Indicator Species

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Indian Pipe – a saprophytic plant

I was out on an extended hunt in the mountains with another guide and a hunter. We were after Thinhorn sheep and we may as well have been hunting hippos for the amount of game we were seeing.

As we were making our way through a valley pass to the next mountain range the other guide commented on how much our horses seemed to enjoy “that swamp grass”. I mentioned that the swamp grass was in fact some form of “equisetum”. He looked at me as though I was from another planet and then took up a good fifteen minutes of our ride to explain to me how ridiculous it was to have that piece of information at the ready.

At that point I realized that I was dealing with a lost cause. There are people who go through this world, not only ignorant, but in fact reveling in their ignorance of many things. This was not an uneducated man but one who simply didn’t understand nature and the bigger picture.

“Why would you want to know about something like that?”

I knew the question was rhetorical so I didn’t bother to answer. I’m sure one of you reading this might want to know, so here it goes: When you understand all, or some, of the components of an eco-system you can glean what is going on from all types of “indicator” species. Maybe at the time you don’t know that you are in fact looking at an indicator – but at some point the light will go on – and you’ll have that moment of knowing how everything fits together.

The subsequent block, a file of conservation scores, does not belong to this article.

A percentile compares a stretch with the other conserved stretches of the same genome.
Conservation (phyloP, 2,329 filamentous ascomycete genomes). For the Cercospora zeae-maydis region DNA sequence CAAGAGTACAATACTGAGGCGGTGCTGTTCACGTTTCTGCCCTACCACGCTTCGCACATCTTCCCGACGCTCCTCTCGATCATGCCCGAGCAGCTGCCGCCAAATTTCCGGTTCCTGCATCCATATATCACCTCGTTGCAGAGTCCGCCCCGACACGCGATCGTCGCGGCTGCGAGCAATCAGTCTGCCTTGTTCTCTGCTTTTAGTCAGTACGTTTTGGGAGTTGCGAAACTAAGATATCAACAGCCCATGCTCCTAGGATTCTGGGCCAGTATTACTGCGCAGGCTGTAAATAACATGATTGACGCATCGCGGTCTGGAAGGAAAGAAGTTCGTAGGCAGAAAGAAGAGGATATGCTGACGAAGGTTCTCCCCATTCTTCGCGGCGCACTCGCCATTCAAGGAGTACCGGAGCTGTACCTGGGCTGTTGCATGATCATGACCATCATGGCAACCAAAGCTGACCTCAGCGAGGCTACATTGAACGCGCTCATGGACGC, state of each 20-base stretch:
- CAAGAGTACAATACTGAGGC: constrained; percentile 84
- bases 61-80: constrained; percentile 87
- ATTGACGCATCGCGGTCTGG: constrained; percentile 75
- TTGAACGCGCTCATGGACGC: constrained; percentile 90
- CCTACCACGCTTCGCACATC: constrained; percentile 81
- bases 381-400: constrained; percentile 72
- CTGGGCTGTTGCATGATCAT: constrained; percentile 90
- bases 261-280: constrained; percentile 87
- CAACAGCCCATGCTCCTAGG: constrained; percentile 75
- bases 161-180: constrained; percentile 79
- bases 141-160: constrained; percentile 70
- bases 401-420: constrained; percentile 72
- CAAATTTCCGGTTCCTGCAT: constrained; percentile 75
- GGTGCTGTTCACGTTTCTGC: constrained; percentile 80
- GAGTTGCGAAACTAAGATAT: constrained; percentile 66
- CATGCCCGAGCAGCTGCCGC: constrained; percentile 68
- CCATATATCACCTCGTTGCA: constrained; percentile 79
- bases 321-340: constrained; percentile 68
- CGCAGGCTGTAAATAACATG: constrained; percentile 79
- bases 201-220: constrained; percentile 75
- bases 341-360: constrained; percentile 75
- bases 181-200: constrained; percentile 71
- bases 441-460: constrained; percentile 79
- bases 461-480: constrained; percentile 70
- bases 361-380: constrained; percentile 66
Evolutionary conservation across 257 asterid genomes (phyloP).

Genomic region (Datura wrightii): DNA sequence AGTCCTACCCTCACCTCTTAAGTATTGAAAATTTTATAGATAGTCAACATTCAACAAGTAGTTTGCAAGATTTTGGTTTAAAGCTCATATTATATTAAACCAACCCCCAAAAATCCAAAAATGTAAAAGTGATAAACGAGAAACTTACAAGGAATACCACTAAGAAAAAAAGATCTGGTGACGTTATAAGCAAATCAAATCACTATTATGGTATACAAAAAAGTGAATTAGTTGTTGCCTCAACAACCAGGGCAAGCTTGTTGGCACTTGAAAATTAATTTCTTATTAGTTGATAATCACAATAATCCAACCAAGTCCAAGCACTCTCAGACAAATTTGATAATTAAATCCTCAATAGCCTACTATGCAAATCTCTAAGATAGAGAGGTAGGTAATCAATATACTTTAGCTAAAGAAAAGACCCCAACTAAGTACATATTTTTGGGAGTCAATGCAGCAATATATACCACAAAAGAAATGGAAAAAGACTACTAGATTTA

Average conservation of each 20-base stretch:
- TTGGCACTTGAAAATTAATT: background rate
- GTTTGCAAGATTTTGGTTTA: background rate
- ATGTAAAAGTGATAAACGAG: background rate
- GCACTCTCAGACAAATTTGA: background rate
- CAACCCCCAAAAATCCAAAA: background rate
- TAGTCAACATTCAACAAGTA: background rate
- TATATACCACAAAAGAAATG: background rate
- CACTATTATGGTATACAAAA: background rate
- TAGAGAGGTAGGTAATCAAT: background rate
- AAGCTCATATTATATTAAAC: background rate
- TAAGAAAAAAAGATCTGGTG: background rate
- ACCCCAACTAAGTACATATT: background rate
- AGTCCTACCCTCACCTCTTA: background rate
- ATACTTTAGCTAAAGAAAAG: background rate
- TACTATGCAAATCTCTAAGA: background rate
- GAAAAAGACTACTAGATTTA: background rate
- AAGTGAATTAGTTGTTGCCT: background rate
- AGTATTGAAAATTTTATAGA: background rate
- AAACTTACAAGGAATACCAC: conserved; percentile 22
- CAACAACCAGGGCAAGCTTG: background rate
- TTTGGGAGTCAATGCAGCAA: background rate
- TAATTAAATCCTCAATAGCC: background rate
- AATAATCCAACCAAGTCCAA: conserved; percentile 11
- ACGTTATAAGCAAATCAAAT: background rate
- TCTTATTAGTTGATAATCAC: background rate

The photo at the top of this entry is of “Indian Pipe” a saprophytic plant that feeds of dead plant material and is white due to it’s lack of chlorophyll. The plant, in of itself, is not that useful to we humans directly, but it is an indicator of the plant in the photo below – the Huckleberry. So, find some Indian Pipe and you know you’re in a good huckleberry hunting area. This I know only to be true in the environs I’ve traveled in and it may not hold true for your neck of the woods so please don’t raise too much of a protest.

Equisetum, apart from being great horse food, is also great bear food – especially if the berries or food sources are not ready at that particular time. So why know this? If you find yourself in a big patch of equisetum and you’ve noticed a lack of berries or other things a bear might want on his plate, there’s a pretty good chance that you’re walking into Yogi’s kitchen/dining room and you might want to be taking the necessary precautions.

 
Huckleberries – as indicated by Indian Pipe

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